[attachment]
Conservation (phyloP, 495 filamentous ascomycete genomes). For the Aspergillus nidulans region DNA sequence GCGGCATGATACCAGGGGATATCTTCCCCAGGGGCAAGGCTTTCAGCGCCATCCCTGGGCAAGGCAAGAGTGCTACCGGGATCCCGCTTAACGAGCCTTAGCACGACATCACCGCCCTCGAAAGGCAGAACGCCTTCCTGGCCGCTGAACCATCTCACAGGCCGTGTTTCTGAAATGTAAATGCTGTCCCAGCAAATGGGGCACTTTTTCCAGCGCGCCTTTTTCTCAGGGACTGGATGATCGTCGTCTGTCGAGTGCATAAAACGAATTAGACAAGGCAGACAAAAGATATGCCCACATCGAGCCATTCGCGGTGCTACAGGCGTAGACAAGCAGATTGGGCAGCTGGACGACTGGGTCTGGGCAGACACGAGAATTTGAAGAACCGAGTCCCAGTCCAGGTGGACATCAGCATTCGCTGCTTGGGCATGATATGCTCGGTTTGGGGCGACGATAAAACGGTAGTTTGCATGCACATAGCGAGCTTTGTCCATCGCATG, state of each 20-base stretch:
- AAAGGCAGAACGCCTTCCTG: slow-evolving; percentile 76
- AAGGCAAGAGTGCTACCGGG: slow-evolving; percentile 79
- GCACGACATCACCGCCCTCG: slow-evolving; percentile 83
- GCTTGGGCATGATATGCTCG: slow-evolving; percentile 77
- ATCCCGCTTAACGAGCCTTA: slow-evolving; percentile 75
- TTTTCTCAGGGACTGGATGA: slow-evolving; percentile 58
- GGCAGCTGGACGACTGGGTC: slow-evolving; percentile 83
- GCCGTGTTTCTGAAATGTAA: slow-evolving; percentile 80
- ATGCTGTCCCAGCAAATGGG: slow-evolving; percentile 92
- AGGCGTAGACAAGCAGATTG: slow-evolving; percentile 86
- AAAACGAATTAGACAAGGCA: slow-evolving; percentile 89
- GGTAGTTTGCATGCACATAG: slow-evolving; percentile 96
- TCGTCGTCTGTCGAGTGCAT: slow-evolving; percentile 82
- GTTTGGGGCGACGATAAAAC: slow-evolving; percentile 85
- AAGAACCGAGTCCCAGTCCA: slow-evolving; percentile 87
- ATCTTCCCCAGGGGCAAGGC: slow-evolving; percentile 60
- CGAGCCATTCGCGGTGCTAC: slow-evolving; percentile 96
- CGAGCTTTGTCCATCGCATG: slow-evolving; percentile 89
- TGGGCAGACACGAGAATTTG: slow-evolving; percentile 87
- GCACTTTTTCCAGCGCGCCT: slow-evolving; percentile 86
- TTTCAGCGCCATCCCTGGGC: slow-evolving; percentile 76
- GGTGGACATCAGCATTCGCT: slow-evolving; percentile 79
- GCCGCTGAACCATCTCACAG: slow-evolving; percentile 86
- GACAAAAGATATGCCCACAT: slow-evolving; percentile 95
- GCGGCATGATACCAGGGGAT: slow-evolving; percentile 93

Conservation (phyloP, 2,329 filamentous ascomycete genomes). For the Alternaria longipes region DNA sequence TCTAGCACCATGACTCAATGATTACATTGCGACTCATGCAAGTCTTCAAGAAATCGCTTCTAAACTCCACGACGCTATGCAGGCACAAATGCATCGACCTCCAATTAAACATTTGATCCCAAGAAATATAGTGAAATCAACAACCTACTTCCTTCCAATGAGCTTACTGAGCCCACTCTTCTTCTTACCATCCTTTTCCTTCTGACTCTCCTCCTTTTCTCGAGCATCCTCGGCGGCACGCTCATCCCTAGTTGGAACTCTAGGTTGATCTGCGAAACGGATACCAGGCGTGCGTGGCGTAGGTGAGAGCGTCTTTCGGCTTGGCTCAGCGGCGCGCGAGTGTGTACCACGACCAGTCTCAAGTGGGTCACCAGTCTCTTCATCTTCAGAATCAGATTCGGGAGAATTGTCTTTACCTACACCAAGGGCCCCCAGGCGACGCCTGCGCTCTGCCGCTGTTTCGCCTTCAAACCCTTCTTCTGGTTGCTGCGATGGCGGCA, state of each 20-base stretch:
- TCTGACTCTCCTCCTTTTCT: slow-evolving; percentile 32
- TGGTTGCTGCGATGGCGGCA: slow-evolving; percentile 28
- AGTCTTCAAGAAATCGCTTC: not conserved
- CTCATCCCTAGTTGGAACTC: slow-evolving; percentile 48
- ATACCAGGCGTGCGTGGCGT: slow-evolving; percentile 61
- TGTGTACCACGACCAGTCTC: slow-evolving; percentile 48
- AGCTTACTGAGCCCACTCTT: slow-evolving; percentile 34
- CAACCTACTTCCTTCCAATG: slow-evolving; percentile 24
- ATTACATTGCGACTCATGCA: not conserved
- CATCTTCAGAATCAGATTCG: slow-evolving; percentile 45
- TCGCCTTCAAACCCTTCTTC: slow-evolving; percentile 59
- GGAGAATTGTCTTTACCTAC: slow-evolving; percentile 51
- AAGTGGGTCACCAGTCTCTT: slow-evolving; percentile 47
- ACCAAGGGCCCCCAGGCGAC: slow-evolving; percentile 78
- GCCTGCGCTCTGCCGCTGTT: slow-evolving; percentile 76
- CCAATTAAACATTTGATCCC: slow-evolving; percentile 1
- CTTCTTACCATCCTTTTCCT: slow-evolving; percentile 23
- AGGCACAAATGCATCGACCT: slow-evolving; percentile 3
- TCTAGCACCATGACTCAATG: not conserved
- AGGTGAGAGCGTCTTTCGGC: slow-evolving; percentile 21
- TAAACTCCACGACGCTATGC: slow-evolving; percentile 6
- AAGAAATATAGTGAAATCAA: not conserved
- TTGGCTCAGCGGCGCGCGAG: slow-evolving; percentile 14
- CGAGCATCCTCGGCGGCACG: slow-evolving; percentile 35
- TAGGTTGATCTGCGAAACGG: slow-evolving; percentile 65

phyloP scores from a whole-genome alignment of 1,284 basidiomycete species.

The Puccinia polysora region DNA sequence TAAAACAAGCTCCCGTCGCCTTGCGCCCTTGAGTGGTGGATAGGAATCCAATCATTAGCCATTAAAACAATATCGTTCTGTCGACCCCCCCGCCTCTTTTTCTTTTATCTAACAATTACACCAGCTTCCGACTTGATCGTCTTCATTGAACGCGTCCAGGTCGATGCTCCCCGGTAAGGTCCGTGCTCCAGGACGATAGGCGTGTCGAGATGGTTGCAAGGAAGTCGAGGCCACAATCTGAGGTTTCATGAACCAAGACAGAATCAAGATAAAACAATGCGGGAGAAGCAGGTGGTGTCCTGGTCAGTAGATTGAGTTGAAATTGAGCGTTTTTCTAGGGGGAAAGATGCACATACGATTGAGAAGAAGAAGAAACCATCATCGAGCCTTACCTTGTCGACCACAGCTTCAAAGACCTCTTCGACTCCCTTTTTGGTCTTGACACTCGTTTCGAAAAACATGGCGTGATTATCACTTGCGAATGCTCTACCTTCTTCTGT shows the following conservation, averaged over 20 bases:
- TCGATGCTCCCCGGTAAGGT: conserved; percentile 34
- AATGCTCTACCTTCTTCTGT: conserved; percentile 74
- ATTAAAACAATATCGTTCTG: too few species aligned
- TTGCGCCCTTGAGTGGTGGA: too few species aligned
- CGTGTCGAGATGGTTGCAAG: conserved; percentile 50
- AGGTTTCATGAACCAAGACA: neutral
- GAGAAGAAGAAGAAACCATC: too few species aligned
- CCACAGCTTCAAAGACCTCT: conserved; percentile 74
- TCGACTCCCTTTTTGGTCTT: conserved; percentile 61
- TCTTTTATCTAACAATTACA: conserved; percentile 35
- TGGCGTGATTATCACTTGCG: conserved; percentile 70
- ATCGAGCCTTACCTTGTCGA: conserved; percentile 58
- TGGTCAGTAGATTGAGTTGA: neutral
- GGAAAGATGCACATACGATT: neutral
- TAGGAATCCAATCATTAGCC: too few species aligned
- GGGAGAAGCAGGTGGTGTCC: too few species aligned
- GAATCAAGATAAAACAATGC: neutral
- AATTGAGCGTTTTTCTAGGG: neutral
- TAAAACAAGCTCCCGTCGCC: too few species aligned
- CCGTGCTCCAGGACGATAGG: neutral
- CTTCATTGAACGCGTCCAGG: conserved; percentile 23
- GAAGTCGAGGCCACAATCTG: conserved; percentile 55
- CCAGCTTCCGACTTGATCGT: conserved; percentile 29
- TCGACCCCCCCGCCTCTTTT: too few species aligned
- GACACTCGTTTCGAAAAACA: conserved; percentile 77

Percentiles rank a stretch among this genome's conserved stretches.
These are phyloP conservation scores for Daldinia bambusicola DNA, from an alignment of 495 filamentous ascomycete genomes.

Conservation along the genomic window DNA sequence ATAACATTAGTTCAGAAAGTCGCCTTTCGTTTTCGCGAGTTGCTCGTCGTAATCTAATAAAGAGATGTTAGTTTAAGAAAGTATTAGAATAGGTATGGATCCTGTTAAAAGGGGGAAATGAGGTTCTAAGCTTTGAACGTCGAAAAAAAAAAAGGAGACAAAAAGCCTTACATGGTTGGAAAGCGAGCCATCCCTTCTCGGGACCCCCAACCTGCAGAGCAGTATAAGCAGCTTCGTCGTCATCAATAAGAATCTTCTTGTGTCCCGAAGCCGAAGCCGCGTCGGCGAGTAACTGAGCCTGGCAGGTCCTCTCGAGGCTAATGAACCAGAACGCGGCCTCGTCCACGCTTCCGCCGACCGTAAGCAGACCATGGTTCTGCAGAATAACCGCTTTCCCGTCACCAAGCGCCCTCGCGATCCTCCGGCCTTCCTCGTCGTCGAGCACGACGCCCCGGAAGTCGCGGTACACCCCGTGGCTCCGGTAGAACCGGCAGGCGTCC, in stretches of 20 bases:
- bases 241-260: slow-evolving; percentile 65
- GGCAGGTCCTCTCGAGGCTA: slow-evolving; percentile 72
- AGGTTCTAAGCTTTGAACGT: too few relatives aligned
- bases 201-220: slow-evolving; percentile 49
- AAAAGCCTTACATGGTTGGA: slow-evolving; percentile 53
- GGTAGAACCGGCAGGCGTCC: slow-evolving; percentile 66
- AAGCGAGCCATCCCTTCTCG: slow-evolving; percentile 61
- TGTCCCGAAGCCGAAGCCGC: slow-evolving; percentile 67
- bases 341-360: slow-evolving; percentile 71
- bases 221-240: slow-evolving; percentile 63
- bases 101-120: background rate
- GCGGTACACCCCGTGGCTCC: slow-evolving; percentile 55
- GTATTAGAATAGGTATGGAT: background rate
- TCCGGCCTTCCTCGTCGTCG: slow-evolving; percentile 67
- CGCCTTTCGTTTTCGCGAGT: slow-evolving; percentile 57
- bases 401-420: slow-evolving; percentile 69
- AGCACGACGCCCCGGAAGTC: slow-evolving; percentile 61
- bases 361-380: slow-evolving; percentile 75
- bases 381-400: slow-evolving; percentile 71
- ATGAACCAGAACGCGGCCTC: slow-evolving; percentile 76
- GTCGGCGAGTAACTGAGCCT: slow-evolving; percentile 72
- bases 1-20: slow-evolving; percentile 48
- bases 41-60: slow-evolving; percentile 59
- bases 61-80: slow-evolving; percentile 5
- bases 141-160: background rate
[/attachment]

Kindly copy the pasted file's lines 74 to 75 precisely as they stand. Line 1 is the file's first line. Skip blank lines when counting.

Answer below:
- CCGTGCTCCAGGACGATAGG: neutral
- CTTCATTGAACGCGTCCAGG: conserved; percentile 23